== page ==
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by Jung Yun

Shelter by Jung Yun X
Shelter by Jung Yun
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  • Maggie R. (Canoga Park, CA)
    Another excellent book that takes the reader into the inner workings of a complicated family. At once painful and familiar, the emotions and relationships of Kyung, his wife and parents are exposed following a horrendous violation. Highly recommended.
  • Donna W. (Lansing, NY)
    Skeletons in the closet...
    Well written and hard to put down. Great character development through the melding of an Americanized son with his traditional, Korean parents.

    The family tragedy brings a great many forces to a head, and brings to life all of the myriad of flaws of this family.

    Family secrets culminate in mixed emotions throughout the maladjusted family dynamic. A grown man comes to grips with the raw emotions experienced throughout his childhood as he tries to make sense of it all...
  • Sheila B. (Danvers, MA)
    Riveting family study
    A damaged family fraught with secrets---until it blows wide open. Unspeakable acts behind closed doors; survivors and victims. Realistic reactions to terrible events. I liked this book a LOT as it is a study in man's inhumanity to man and its effects on the children and the children of those children.
  • Rose N. (Saginaw, MI)
    Kyung Cho is a Korean-American college professor with a young family and a lot of debt who has always tried to 'fit in'. He grew up with cold and abusive parents, Jin and Mae, who live in luxury near Kyung and have had little to do with the Cho family through the years. When his parents experience a horrible tragedy and must move in with the Chos, Kyung's life slowly begins to unravel. He is astounded and envious of the love with which his father, Jin, enfolds his son, that has always been withheld from Kyung. Kyung is unable to feel the love and sympathy that he knows he should feel toward his parents. He is also unable to accept the fact that his parents are sharing his home and his family as they have never cared to do in the past. Kyung's life begins spinning out of control.

    This is a compelling and emotional story of love, loss, guilt and forgiveness. This is a book ripe for sharing and discussion.
  • Carolyn V. (Douglass, KS)
    I classify books as "Easy to put down" or "Easy to pick up". Shelter is an easy to pick up book. You wanted to get back to it to find out how the defining event of the novel came to be.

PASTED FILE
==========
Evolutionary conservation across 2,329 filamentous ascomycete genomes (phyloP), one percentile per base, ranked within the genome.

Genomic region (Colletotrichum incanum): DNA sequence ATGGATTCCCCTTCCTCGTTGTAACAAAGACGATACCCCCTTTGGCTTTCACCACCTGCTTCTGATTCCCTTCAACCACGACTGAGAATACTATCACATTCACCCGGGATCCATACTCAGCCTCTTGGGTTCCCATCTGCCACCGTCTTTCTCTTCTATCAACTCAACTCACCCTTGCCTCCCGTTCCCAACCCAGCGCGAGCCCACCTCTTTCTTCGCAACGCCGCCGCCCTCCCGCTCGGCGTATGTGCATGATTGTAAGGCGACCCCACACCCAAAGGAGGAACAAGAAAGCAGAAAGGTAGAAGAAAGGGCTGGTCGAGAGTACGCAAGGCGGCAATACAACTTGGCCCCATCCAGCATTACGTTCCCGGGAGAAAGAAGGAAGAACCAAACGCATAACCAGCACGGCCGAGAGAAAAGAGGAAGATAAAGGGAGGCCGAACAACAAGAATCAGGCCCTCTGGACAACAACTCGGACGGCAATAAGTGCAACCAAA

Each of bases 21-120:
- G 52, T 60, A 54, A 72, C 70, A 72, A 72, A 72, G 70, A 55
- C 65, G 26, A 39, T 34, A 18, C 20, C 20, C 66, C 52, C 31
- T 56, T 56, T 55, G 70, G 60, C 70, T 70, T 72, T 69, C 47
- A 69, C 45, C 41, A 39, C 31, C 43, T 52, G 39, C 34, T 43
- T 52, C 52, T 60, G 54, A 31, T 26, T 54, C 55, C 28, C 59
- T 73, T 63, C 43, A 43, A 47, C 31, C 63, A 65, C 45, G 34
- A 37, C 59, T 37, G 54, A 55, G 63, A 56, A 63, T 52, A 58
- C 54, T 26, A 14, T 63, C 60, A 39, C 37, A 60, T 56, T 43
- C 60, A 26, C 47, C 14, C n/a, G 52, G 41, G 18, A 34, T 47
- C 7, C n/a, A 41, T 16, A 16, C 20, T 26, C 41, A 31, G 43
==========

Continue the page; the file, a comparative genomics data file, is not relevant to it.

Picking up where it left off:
I wanted to read this book for the characters – a birth family, a mother, a son, a father, a son's married family. The characters were well done; you got to know them and the reasons for their behavior. It is true that children really never know their parents. There is so much more to a life than parenting. The sense of duty and independence on the part of the son were believable and sympatric.
    The ending was hinted at so it wasn't just a surprise out of nowhere. I appreciate a novelist's ability to cause use to say to ourselves, "I should have seen that coming!"
    I have wondered how plausible the ending scene with the father and son really was, given the lack of emotional expression within their culture. After reflection I have decided that it was plausible, but it makes me want to know about their life after the end of the novel. Highest praise for a novel is when I keep thinking about it after I have finished reading it
  • Rosemary T. (San Antonio, TX)
    If I had to describe this book in one word it would be haunting. A story of a family caught between cultures, it is both informative and heartbreaking. The storyline illustrates so profoundly that money and success is meaningless without love. Only through an act of violence is this family able to examine their lives and start to take steps toward correcting and healing. A great read by author Jung Yun.
  • Marlene B. (Mequon, WI)
    A longing for Shelter
    This book was not just a very good book; it was outstanding. I was hooked from the very first sentence and could barely stop until I read the last heart wrenching line. This was a story of parents and children, of Korean immigrants struggling to fit into American communities, trying to meld their cultural traditions with those of their new communities.

    It asks: how do we love our children so they believe in themselves and their own worth? How do we communicate our innermost thoughts and feelings to our family members and those we love? How do we prevent frustrations from bubbling over into violence against our families?

    Jung Yun draws us into the behind the scenes of a nuclear family, their broader families, the next generation. Here, the wounds of the fathers and mothers are transferred to the children. She presents the pain of a disappointing son so vividly that the reader aches for him; the pain of a wife not allowed to express herself or develop her abilities with the support of her husband.

    I loved this book--it carried profound truths about family, marriage, friendship. I look forward to anything this author pens.

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